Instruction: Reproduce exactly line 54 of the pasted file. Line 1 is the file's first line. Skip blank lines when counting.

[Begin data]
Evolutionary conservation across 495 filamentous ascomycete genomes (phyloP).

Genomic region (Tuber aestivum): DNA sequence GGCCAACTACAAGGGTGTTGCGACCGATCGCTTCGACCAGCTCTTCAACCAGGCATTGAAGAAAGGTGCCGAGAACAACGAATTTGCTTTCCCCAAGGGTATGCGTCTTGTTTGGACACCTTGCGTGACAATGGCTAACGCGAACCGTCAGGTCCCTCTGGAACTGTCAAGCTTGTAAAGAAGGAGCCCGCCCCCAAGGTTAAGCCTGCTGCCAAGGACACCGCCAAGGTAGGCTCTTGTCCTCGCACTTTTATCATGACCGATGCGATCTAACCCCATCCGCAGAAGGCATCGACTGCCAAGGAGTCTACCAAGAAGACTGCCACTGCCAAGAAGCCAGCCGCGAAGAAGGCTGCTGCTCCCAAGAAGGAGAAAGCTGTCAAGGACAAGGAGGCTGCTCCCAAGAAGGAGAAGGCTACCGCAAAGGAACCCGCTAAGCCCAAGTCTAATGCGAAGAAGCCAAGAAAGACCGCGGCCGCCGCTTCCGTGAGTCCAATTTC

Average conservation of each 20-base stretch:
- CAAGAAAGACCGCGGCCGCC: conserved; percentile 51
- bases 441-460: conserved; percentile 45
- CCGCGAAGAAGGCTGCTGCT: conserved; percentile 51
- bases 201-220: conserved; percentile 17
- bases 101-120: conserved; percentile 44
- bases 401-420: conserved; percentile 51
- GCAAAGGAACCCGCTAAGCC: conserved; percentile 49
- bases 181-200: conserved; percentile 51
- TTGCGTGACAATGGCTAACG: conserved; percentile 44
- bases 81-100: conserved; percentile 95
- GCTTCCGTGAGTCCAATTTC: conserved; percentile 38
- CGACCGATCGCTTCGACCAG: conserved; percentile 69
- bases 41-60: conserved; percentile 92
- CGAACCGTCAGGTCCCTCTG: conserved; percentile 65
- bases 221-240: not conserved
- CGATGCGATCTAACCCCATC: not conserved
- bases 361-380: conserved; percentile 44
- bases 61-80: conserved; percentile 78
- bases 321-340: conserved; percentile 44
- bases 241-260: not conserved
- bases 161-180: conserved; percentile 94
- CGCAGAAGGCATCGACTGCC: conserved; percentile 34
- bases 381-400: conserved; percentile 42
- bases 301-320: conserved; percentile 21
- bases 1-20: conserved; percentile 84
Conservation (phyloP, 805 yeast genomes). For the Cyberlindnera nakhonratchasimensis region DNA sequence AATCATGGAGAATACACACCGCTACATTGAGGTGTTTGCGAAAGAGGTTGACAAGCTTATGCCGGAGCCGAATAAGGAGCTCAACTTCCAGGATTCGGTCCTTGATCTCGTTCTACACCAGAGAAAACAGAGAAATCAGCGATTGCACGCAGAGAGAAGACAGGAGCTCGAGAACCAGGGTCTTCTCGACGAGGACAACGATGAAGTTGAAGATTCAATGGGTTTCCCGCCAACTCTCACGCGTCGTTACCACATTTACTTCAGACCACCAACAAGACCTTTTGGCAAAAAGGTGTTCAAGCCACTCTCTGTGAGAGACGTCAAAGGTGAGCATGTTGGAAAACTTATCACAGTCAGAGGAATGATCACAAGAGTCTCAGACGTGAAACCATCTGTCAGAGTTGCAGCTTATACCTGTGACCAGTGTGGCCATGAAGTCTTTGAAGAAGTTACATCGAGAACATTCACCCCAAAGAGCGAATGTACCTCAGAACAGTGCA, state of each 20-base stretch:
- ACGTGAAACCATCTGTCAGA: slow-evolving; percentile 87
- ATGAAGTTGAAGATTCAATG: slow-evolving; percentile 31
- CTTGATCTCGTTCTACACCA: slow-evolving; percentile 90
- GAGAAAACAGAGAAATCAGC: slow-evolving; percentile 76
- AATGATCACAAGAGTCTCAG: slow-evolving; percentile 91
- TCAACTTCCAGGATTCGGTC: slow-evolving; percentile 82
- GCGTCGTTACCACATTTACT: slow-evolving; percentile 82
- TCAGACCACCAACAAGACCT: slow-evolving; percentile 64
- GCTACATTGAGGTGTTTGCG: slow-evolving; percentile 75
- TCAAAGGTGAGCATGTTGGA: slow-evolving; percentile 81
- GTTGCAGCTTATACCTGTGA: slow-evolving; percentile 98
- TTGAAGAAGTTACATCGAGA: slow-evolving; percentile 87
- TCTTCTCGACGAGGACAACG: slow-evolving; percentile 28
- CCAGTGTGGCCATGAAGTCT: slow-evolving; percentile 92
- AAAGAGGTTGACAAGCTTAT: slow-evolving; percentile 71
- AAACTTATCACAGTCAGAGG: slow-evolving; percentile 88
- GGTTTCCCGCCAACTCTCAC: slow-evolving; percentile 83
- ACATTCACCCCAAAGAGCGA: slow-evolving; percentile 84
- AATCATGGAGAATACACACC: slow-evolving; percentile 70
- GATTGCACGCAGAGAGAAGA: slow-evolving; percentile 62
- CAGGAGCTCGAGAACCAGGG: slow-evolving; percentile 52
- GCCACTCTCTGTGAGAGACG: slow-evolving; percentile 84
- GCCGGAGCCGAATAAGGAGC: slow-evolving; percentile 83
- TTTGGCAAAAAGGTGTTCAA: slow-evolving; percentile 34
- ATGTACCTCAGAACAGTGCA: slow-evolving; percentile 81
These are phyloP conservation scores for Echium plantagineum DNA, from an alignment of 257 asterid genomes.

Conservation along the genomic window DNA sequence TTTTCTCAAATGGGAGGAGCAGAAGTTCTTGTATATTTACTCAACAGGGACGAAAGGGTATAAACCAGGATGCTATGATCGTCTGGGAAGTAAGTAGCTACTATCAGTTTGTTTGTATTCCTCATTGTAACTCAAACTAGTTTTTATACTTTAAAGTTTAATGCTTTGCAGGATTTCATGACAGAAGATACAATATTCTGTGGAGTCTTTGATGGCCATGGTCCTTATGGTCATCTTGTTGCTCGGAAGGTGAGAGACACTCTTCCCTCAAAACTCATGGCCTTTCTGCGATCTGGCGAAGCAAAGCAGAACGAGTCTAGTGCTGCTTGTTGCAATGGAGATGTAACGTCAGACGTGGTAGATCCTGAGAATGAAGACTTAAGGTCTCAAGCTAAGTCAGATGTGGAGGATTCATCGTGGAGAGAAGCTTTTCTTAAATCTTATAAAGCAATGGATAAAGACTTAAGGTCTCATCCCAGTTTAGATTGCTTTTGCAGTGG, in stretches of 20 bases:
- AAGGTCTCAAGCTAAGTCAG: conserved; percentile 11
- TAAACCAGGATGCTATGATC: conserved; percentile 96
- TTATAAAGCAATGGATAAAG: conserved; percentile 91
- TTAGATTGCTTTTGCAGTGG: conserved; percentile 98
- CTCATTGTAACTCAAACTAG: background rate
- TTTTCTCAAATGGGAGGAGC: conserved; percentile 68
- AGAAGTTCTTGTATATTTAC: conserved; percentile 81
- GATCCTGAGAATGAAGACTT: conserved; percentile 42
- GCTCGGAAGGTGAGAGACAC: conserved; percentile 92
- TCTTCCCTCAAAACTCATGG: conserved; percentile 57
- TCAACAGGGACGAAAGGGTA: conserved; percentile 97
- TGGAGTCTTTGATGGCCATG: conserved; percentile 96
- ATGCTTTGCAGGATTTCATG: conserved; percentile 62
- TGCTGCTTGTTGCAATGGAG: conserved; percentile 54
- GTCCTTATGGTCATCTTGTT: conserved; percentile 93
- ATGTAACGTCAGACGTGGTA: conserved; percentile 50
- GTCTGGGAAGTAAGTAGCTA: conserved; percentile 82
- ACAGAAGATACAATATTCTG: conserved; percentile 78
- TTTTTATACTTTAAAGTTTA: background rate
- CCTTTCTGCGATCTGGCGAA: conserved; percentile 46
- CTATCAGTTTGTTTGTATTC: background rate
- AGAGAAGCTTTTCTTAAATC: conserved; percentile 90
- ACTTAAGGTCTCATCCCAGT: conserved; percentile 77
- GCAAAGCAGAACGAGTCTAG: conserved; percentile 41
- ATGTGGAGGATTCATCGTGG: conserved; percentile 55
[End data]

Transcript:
- ATGTACCTCAGAACAGTGCA: slow-evolving; percentile 81